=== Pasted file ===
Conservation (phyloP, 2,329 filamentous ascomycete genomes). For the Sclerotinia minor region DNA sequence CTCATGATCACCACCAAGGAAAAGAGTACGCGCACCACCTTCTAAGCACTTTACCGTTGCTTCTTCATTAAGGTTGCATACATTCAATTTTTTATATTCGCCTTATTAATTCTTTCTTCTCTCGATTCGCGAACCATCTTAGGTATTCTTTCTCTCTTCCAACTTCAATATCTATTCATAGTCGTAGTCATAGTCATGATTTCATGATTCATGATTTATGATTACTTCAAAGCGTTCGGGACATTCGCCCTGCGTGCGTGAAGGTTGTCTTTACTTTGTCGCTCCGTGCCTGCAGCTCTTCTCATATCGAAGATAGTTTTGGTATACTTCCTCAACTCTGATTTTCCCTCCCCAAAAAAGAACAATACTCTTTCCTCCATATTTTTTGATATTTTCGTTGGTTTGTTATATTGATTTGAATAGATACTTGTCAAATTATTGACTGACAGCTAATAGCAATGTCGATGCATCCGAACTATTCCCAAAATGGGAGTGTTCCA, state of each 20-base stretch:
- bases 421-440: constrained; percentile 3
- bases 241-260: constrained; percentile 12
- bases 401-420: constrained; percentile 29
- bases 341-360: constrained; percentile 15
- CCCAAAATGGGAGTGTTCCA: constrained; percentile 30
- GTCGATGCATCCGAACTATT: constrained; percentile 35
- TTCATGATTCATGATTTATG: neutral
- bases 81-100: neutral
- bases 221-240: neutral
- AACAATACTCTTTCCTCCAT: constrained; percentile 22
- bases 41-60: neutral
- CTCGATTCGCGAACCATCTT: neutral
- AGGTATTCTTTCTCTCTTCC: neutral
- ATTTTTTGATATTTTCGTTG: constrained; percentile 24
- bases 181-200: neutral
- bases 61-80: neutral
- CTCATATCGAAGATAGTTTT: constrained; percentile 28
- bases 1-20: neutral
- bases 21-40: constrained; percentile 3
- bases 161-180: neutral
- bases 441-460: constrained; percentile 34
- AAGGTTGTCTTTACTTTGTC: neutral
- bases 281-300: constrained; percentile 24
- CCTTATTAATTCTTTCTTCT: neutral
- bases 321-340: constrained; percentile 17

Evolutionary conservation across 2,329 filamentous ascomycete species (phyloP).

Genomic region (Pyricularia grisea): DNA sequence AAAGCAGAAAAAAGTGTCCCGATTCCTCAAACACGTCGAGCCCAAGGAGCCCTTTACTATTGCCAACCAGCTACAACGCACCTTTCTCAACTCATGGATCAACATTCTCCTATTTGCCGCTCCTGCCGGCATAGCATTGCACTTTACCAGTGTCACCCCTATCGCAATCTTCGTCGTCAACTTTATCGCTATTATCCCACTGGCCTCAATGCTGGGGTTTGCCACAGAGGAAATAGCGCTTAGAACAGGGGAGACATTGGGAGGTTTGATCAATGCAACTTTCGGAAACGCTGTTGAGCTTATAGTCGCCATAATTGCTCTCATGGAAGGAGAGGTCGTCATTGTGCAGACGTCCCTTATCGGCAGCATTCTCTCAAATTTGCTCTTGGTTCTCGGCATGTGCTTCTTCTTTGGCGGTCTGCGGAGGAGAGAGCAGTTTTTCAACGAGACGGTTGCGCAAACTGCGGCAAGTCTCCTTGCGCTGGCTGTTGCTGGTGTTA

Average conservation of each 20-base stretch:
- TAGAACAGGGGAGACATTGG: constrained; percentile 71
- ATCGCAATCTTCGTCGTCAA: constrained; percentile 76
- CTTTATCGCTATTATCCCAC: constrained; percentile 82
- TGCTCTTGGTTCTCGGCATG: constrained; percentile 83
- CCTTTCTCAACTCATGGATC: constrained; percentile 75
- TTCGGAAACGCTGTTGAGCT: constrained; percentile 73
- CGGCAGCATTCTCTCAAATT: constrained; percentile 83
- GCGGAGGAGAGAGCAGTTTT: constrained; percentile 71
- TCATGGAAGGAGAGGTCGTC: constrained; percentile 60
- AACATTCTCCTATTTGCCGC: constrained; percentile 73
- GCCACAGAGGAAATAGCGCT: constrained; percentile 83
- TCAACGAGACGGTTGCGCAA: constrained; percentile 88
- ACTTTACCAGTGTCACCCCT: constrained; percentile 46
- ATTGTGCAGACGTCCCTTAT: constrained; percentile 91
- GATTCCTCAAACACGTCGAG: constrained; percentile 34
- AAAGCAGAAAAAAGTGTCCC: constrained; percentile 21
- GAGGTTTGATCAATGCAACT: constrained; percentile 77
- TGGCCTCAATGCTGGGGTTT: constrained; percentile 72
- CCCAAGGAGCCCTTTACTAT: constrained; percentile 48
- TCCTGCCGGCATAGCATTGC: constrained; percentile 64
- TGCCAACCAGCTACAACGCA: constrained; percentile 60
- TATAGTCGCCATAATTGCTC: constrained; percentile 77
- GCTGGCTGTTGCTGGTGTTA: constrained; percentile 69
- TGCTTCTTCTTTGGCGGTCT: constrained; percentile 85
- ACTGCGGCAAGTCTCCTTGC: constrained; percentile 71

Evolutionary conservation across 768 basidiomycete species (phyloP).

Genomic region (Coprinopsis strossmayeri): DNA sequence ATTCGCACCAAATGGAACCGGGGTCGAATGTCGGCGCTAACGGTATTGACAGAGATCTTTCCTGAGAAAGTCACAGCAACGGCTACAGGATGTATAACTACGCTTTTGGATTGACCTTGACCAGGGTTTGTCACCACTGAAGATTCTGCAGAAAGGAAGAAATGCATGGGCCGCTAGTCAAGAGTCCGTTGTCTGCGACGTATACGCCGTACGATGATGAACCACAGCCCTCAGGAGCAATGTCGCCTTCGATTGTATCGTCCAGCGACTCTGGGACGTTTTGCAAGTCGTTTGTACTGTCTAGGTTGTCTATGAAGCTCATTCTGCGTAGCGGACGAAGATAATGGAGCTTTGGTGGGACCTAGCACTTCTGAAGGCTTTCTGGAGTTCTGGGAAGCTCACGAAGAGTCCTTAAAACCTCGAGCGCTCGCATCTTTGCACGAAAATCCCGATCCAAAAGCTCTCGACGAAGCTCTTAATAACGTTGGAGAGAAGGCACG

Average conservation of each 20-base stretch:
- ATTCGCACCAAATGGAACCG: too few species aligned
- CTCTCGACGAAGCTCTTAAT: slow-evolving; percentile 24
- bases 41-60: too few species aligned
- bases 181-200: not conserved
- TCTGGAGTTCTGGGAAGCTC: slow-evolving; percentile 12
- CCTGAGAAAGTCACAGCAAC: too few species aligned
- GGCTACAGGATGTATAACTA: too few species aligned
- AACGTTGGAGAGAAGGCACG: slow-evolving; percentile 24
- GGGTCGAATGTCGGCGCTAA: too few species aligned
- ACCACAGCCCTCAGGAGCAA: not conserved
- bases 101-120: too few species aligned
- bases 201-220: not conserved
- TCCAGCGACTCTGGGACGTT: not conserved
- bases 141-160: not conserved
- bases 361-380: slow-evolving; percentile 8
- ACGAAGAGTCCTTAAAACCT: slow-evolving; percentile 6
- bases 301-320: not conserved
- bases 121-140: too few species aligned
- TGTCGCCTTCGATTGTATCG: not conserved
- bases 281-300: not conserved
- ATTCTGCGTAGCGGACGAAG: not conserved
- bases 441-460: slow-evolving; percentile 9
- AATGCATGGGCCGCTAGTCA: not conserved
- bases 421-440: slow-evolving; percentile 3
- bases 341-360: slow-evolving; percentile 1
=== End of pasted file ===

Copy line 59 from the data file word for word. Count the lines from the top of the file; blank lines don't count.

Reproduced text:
- CTCTCGACGAAGCTCTTAAT: slow-evolving; percentile 24